INDIGENOUS BRIDGES offers a variety of paths toward a better relationship between the Jewish tribe and others. Among them, building classes on Native American history in Jewish schools, economical exchange between Jewish-American communities and First Nations, and mutual appreciation by helping native-people visit Israel and Jewish people visit First Nations Reservations.
For example, Shmuel and another co-director in Israel, Olga Kirschbaum, arrange delegations of Kurds to this country. These visits are expressly suited to fit the needs of each person who is coming in, for example, agriculture is very important to native people as they have a singular relationship to their lands. Israel, which enjoys a fantastic reputation around the world for agriculture innovation, can offer a lot in that field and First Nations can introduce their own concept of how to look after the land to modern scientists.  
Another co-founder of the NGO, Ryan Bellerose (Métis), often gives talks about Indigenous people and history in the Middle East, Jews included, and is working to bring Israeli water technology to First Nations in Canada.  
THE NAVAJO Nation receives the first shipment – arranged by Indigenous Bridges – of heavy-duty reusable face shields.THE NAVAJO Nation receives the first shipment – arranged by Indigenous Bridges – of heavy-duty reusable face shields.
One example of it is introduced in Changing Tides: An Ecologist's Journey to Make Peace with the Anthropocene by Alejandro Frid, who explains that while working with the Central Coast Indigenous Resource Alliance (CCIRA) he learned that, according to their beliefs, they had always been at the coast of British Columbia and this is their “place.” Such a deep connection to a location means that those who live in it create a keen eye to sustainable farming, hunting and fishing – if you can’t leave a place, you can’t run away from the results of your bad actions. 
“Minority groups, Jews and others, tend to close off after major traumas, in order to heal and feel safe,” Shmuel says. “There are now [70 years after the Holocaust] roughly 12 million Jewish people on Earth and about 600 federally recognized and dozens of State recognized and unrecognized First Nations pending recognition [in the US].” While usually these two groups are not in contact, when that is offered “people embrace it.”  The NGO also works witha variety of State recognized tribes and First Nations.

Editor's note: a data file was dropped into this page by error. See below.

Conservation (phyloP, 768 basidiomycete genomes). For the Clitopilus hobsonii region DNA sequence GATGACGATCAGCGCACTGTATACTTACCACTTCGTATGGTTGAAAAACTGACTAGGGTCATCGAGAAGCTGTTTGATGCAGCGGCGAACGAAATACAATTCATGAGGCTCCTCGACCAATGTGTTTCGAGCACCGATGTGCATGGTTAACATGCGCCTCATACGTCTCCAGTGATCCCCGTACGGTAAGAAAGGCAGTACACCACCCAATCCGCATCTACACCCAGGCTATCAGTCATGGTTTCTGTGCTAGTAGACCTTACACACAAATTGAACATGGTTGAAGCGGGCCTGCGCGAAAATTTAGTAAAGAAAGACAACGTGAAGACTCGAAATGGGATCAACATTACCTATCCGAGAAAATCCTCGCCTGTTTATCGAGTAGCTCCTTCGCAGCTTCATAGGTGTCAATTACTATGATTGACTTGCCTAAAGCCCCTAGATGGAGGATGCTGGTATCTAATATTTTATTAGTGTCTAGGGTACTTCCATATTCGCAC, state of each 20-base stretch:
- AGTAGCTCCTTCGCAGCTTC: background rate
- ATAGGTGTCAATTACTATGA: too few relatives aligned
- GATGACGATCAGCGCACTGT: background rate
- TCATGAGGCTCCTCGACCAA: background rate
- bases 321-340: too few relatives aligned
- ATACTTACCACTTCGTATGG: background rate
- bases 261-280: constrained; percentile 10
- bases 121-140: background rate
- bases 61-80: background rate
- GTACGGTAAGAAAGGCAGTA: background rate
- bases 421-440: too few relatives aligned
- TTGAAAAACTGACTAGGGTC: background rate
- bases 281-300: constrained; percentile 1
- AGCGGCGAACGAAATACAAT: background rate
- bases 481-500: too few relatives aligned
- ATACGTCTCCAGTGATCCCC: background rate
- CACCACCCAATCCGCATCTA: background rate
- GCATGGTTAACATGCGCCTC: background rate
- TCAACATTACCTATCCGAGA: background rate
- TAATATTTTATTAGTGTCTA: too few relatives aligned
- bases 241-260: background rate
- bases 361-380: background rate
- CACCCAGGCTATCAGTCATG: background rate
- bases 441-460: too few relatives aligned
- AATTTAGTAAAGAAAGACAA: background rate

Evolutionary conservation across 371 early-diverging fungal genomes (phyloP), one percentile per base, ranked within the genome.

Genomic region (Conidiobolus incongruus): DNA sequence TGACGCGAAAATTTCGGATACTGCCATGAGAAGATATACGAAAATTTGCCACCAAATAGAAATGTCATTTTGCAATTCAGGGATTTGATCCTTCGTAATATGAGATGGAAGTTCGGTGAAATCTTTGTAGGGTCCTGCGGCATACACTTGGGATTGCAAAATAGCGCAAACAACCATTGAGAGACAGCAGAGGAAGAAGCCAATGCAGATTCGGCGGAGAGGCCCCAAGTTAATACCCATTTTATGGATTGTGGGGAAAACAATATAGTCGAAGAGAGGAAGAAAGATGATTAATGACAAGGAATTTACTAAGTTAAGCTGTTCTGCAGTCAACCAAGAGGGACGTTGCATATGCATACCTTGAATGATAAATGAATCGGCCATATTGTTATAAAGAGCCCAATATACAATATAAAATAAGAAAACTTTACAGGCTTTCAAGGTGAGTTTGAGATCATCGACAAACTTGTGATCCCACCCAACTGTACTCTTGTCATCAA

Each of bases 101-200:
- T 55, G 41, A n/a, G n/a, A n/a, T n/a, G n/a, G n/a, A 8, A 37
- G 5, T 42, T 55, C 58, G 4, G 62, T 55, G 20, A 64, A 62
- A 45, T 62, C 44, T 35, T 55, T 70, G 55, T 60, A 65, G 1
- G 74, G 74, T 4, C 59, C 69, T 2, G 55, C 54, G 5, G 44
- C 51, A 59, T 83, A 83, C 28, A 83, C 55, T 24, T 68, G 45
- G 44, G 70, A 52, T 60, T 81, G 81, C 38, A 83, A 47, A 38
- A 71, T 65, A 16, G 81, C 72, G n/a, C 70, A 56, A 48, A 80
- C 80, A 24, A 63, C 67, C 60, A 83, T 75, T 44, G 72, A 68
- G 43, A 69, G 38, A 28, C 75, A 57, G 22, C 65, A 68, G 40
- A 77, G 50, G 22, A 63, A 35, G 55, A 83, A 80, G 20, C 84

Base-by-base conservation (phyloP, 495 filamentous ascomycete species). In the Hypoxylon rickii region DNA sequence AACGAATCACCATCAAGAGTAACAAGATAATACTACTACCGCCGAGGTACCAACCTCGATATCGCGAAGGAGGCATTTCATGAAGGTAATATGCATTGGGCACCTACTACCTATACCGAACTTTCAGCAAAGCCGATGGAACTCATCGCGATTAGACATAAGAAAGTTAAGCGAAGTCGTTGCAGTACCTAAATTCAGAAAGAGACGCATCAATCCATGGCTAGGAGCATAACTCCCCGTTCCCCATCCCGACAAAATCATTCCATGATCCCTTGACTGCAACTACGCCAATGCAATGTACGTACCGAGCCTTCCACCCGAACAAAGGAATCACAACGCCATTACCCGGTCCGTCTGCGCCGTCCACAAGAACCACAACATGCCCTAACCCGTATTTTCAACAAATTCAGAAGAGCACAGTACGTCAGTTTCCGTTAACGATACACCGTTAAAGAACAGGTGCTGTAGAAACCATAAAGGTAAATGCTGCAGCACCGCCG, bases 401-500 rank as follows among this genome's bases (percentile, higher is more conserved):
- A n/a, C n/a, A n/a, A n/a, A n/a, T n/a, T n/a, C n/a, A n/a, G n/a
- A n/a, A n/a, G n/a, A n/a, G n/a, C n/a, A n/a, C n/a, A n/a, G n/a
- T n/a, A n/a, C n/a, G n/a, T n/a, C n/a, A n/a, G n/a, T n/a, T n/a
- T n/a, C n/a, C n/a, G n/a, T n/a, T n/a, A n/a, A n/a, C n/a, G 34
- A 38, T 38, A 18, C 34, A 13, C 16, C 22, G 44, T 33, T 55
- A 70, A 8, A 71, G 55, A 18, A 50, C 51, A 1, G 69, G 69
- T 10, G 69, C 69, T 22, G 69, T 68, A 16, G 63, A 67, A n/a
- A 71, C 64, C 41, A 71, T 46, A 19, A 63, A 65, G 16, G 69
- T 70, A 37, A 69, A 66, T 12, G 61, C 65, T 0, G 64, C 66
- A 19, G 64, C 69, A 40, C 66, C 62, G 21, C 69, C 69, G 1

Shmuel holds a special place in her heart for the Navajo Nation for “standing up to hate. Their leadership stood up for Jews repeatedly,” she notes. This is why, as COVID-19 spreads across the US, sowing death among all Americans, it is important to her that members of the Jewish tribe offer help. 
In 2020s America, she says, 35% of the Navajo Nation, which is a group of roughly 180,000 people living on what is the largest Indian reservation in the US, don’t have electricity and 30% don’t have running water. The health instruction to wash one’s hands is nearly impossible to many. 
Due to a culture of close-knit families living together, the elderly community is very vulnerable to the spread of the coronavirus. Seeing as it is usually the elders who have intimate knowledge of tribal stories and rituals, the Navajo are in danger of losing a portion of their own oral Torah, if you will, because of COVID-19. 
On April 27, Indigenous Bridges and Charlestown Face Shield Project were able to donate 1,000 reusable face shields and thousands of surgical masks to Navajo Nation’s medical personnel and emergency responders. This, however, is but a first step. Facemasks and ventilators are needed and any help offered will be much appreciated.
Learn more about Indigenous Bridges here
‘NAVAJO WOMAN and Infant, Canyon de Chelle, Arizona,’ de Chelly National Monument, 1933-1942, by famed photographer Ansel Adams.‘NAVAJO WOMAN and Infant, Canyon de Chelle, Arizona,’ de Chelly National Monument, 1933-1942, by famed photographer Ansel Adams.